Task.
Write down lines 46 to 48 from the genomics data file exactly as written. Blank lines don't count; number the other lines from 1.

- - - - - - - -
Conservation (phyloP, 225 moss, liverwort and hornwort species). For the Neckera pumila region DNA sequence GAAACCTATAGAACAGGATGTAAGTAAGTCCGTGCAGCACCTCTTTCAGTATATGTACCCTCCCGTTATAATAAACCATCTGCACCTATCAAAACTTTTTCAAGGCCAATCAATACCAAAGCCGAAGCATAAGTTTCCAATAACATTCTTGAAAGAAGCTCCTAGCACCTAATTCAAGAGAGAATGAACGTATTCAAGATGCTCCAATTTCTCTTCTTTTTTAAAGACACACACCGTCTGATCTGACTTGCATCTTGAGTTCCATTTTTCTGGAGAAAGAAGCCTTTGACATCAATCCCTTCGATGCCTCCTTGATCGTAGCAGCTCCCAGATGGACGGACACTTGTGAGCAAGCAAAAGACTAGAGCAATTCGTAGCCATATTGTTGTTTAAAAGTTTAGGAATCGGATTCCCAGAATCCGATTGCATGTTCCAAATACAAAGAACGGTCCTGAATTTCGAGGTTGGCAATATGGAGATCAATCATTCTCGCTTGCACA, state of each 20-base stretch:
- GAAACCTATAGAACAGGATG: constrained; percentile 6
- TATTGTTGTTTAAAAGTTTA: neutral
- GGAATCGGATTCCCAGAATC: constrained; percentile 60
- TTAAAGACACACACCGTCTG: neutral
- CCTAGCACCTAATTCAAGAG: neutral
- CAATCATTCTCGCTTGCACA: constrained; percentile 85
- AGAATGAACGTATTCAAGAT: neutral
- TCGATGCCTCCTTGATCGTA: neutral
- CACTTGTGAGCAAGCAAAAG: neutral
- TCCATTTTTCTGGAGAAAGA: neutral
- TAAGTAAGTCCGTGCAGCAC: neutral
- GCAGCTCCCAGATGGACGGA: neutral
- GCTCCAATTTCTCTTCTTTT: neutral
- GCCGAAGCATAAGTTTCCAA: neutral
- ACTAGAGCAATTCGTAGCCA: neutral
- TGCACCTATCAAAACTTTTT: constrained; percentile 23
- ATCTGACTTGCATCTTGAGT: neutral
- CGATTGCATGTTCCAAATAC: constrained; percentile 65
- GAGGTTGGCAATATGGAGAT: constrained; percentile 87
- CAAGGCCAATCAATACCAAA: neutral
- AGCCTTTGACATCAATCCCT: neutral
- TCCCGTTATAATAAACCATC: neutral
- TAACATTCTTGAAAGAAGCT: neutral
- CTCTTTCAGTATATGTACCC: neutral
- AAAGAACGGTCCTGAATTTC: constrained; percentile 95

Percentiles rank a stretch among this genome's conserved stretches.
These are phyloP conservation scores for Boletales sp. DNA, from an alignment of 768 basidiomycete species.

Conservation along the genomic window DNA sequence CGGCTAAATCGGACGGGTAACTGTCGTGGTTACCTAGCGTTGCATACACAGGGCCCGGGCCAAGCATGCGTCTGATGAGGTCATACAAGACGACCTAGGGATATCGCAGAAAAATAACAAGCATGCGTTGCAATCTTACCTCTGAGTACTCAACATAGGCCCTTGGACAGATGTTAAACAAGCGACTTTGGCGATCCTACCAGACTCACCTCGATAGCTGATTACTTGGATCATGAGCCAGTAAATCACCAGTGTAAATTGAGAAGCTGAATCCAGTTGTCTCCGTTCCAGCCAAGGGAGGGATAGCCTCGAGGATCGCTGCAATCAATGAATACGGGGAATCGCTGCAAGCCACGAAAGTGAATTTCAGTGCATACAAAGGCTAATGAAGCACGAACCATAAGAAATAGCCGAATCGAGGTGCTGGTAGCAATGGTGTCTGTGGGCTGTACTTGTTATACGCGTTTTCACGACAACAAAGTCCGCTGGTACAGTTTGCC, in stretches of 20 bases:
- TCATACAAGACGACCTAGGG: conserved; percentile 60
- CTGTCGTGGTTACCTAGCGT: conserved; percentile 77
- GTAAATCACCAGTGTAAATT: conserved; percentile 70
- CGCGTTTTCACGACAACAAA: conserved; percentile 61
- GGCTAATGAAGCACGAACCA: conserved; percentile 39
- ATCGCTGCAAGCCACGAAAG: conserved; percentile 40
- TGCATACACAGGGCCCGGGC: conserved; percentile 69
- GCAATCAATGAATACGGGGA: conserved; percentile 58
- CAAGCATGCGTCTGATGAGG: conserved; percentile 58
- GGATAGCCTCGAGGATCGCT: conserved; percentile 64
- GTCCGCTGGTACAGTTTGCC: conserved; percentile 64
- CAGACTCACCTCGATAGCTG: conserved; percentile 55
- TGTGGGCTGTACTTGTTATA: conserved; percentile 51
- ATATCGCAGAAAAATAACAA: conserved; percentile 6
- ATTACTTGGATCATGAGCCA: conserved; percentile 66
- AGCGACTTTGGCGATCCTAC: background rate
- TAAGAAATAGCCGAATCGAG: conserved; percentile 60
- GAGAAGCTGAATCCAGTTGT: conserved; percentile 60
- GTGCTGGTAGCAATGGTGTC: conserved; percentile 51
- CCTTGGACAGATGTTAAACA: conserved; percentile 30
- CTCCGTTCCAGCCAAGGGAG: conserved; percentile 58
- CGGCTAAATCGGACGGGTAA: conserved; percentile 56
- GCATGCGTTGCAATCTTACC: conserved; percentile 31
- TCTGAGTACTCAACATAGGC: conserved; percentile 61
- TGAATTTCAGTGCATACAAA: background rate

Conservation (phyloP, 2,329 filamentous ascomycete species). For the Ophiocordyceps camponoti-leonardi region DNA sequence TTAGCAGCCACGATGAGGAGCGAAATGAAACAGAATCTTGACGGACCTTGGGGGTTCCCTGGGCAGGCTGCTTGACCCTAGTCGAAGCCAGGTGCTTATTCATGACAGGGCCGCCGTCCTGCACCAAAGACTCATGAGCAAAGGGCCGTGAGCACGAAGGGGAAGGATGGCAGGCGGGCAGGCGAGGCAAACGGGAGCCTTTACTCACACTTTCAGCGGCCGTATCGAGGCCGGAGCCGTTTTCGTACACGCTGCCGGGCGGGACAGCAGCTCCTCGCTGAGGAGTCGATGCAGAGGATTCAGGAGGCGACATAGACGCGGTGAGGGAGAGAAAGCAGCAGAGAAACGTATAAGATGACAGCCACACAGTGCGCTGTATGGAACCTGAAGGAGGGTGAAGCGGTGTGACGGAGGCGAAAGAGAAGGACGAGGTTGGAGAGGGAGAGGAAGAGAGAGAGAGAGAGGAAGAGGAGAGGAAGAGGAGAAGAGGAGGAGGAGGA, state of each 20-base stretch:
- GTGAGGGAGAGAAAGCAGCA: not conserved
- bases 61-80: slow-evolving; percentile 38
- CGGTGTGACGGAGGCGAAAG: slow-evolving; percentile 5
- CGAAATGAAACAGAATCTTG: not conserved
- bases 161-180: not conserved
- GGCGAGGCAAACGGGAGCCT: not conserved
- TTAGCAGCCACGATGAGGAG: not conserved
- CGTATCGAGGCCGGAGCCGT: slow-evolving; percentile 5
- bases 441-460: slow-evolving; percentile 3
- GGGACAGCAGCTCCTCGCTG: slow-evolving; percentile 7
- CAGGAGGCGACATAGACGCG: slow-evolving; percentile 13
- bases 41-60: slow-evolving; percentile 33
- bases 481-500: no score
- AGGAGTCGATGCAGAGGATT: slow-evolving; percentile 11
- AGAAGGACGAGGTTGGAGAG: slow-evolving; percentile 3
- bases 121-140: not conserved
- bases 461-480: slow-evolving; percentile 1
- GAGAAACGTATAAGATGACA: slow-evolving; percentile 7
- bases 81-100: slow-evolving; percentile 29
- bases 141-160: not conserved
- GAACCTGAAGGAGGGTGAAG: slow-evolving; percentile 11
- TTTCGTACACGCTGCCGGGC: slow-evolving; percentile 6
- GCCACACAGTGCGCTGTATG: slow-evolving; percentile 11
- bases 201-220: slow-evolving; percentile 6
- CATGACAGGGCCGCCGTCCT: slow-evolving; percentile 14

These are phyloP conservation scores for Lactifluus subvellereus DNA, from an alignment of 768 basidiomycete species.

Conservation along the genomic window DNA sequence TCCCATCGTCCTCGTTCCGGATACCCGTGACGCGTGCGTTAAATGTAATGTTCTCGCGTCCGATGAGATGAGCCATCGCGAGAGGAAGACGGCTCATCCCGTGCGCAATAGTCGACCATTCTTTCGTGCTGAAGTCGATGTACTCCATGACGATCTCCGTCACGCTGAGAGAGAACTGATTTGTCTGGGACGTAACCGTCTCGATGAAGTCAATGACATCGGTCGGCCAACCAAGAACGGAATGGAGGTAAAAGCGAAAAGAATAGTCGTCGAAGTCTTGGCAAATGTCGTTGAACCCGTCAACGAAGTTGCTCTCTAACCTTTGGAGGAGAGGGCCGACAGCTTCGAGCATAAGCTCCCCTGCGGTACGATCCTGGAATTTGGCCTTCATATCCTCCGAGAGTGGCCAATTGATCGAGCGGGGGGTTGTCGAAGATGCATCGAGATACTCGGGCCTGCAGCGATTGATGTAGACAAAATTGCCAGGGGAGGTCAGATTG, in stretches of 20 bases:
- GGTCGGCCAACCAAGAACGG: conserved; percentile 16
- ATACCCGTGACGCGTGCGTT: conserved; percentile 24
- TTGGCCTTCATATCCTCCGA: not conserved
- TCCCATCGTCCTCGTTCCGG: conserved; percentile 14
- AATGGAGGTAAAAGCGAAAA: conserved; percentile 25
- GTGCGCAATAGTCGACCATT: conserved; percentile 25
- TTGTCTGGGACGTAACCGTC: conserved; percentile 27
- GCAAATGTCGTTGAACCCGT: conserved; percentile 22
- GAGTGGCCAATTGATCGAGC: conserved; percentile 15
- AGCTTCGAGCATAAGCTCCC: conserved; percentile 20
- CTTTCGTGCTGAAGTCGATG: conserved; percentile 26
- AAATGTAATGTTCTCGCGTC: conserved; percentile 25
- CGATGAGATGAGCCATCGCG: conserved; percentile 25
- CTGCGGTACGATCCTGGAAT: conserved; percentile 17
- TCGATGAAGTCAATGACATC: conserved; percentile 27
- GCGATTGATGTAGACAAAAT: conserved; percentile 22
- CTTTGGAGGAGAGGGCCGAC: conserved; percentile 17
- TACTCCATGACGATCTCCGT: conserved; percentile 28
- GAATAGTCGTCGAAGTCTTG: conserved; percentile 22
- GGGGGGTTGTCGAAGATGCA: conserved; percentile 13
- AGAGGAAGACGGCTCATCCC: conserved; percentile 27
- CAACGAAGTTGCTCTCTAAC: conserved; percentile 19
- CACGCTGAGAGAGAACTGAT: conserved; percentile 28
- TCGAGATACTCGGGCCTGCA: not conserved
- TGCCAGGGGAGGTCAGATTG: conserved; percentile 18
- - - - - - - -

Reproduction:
- TAAGAAATAGCCGAATCGAG: conserved; percentile 60
- GAGAAGCTGAATCCAGTTGT: conserved; percentile 60
- GTGCTGGTAGCAATGGTGTC: conserved; percentile 51